And my daughter called me up the next morning and she said, do you mind if I still call you dad? And I said, you can call me anything you want. She's subsequently become a mother. She has two little kids. They call me Grandma Colleen. There's probably a conflict brewing when one of her children is going to ask, momma, why do you call Grandma Colleen dad? Well, I'll let her work that out.
And Colleen says a lot of people in her life have had to work stuff out since receiving that e-mail.
Because when you transition, everybody who knows you has to transition, too. They have to re-write the little book in their head that has your name on it. And they have to scratch off that name and write a new name on that little book about you. And they have to go back and change all those pages.
That's been relatively easy for some like her daughter, but for others, it's been more difficult.
I've an older brother and he said he's fine calling me Colleen, but he has a problem referring to me as she. And my feeling is nobody ever died of a pronoun. The pronoun police are off duty. Don't worry about it.
Not that Colleen's life has been worry-free since the transition. She can't afford gender reassignment or facial feminization surgery, two procedures often undertaken by individuals going from male to female or M2F as it's called. So despite Colleen's dirty blond wig, her lipstick, her women's clothing, her jewelry, she'll be the first to tell you she's not exactly, you know, feminine.
I'm tall. I'm, how do we say this politely, mannish. I look more like, hum, Julia Child than Brittany Spears.
So when she walks down the street, rides the bus, shops at the grocery et cetera, more often than not, she gets stares.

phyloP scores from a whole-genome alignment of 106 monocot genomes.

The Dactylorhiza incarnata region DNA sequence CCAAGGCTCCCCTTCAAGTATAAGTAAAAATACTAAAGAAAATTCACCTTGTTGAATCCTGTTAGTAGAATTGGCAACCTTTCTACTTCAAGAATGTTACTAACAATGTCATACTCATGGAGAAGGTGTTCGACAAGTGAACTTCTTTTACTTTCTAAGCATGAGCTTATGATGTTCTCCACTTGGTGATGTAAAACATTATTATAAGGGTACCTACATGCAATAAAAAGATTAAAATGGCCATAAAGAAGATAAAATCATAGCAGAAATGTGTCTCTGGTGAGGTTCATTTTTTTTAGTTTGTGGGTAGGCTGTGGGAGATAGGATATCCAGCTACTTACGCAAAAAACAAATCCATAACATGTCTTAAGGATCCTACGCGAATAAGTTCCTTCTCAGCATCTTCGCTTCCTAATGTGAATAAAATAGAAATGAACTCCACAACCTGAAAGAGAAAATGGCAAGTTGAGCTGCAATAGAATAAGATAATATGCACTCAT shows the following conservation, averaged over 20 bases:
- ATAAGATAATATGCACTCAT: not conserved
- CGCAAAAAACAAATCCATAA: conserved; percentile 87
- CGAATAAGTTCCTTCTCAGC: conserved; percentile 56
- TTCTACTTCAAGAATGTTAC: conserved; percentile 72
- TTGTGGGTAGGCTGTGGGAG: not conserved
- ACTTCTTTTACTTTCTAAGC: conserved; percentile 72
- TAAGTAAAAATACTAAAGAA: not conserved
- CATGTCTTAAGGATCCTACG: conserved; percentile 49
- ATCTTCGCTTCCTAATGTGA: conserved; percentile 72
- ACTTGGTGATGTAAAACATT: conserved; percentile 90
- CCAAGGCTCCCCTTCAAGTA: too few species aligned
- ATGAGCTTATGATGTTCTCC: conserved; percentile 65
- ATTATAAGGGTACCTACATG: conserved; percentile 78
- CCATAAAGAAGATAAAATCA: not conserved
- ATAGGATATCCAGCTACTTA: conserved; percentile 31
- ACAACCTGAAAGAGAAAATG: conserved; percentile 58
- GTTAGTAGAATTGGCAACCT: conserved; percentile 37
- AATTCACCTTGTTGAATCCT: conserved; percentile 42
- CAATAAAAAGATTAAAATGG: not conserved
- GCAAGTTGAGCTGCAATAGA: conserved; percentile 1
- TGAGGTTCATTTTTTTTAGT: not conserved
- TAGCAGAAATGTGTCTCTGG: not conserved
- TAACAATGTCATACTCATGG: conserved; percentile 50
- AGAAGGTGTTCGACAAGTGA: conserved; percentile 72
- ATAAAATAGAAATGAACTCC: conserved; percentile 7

What are politely referred to as the man in a dress stares, you know. Or it's the little kids saying, mommy, mommy, mommy what's that man doing there?
For the most part, she ignores it or simply smiles back. But sometimes she says it isn't just her appearance that throws people, it's her voice, especially on the phone with strangers.
At one point, I was ordering women's clothes and I talked to the person. So it was Colleen Fay? Yes. Is that Ms. or? I said, yes, it is Ms. Okay, yes, sir. I said, no, it's Ms. Colleen Fay. Yes, sir. And no matter what I said, if I said I was a chorus girl at Radio City Music Hall adjusting my fishnet stockings, they would still say, yes, sir. It was very funny.
But life isn't always so funny Colleen says, or so easy.
I wish it were easier, but it's not. And sometimes when you're not having a good day, it's a little hard and you just have to take it.
And yet despite the pain, the awkwardness, you know what, she says it's worth it, giving up that double life. She still lends that deep baritone voice to a handful of choirs.
If you don't mind my standing there in a skirt and a blouse and singing in the baritone section, that's fine.
But otherwise, Colleen Fay is finally someone she always longed to be, herself.
I said to one of my sisters a couple of years ago when it was going on, you know, your brother is still here. But there's just more of her now. I kept a secret for 63 years. So now there isn't any secret. I'm Colleen, how do you do?